The New York State Department of Financial Services (“DFS”) has proposed a new regulation imposing significant new cybersecurity requirements on banks, insurance companies, and other financial services institutions regulated by DFS (the “Proposed Regulation”). The new requirements will require such institutions to, among other things, establish and maintain a cybersecurity program, create an immediate response plan for security breaches, and designate a qualified individual to serve as Chief Information Security Officer (“CISO”). The Proposed Regulation contemplates an effective date of January 1, 2017, with compliance required 180 days later.
The Proposed Regulation is subject to a 45-day notice and public comment period before its final issuance. Prior to proposing this new regulation, the DFS surveyed nearly 200 regulated financial institutions to obtain insight into the industry’s efforts to prevent cybercrime.
The Proposed Regulation would require any “covered entity,” defined to include any state-chartered financial institution and any foreign financial institution licensed to operate in New York, to take the measures discussed below.
Establish and maintain a cybersecurity program and a written cybersecurity policy
Each covered entity would be required to establish a cybersecurity program designed to ensure the confidentiality, integrity, and availability of the entity’s Information Systems. The program must be designed to perform core cybersecurity functions, such as (i) identifying internal and external cyber risks; (ii) using defensive infrastructure and the implementation of policies and procedures to protect the entity’s Information Systems, and the nonpublic information stored on those systems, from unauthorized access, use or other malicious acts; and (iii) detecting and responding to Cybersecurity Events.
Each covered entity would also be required to implement and maintain a written cybersecurity policy setting forth the entity’s policies and procedures for the protection of its Information Systems and nonpublic information stored on those systems. The policy would need to be reviewed, on an annual basis, by the entity’s board of directors and approved by a senior officer.
Designate a qualified individual to serve as the entity’s Chief Information Security Officer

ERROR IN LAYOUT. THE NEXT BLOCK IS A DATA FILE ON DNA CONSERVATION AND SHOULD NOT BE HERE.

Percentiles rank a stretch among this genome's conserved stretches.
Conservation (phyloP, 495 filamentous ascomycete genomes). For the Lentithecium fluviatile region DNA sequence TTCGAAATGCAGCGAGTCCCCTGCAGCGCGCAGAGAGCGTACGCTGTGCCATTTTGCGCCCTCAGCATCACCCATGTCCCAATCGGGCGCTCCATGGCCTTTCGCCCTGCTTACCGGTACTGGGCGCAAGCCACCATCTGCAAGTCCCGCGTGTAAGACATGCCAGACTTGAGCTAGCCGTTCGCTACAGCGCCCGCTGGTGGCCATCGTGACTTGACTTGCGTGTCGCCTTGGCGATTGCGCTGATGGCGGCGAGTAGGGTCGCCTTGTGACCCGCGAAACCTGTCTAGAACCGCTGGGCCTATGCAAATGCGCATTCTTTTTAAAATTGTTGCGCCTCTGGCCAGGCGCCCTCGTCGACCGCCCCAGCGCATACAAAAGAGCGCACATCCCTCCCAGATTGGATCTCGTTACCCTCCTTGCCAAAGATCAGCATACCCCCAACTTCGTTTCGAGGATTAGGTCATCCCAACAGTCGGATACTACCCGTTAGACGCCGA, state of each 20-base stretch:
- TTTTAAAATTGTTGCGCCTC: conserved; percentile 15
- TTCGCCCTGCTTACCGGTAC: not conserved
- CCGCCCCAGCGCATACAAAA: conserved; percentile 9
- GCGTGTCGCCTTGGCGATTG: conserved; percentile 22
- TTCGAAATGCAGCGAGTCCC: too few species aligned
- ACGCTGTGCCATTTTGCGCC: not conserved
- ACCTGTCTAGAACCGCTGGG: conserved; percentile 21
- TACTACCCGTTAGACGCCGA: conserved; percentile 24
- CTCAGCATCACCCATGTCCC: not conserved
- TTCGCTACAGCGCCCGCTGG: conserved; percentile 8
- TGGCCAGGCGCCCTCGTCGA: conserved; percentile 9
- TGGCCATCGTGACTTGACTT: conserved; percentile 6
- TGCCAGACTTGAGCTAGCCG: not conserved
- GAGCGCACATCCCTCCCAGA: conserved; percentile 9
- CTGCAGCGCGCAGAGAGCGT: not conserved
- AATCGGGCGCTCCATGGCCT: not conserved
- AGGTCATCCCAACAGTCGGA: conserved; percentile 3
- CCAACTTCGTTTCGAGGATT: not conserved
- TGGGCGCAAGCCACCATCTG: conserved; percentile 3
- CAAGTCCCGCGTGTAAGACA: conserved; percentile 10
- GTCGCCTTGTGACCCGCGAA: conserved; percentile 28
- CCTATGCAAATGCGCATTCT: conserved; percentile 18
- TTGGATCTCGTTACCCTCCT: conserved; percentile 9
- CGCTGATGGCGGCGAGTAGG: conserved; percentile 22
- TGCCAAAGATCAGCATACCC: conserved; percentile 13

Each covered entity would be required to designate a qualified individual to serve as the entity’s CISO responsible for overseeing and implementing the entity’s cybersecurity program and enforcing its cybersecurity policy. This requirement may be met by using a third party service provider, so long as the covered entity: (i) retains responsibility for compliance with the Proposed Regulation; (ii) designates a senior member of its personnel responsible for oversight of the third party service provider; and (iii) requires the third party service provider to maintain a cybersecurity program that meets the requirements of the Proposed Regulation.
Each covered entity’s CISO would be required to develop a report, at least bi-annually, and present it to the Board of Directors and, upon request, to the DFS. The report should include, among other things: (i) cybersecurity and Information Systems assessments; (ii) the identification of any cyber risks; (iii) proposed actions to remediate any such risks or inadequacies; and (iv) a summary of all material Cybersecurity Events that affected the entity during the time period addressed by the report.
Conduct risk assessments and penetration testing
Each covered entity would be required to conduct a risk assessment of its Information Systems. Such assessments must occur on at least an annual basis, be carried out in accordance with written policies and procedures, and be documented in writing.
Additionally, each covered entity’s cybersecurity program would need to include, at a minimum: (i) Penetration Testing of its Information Systems at least annually; and (ii) vulnerability assessment of its Information Systems at least quarterly.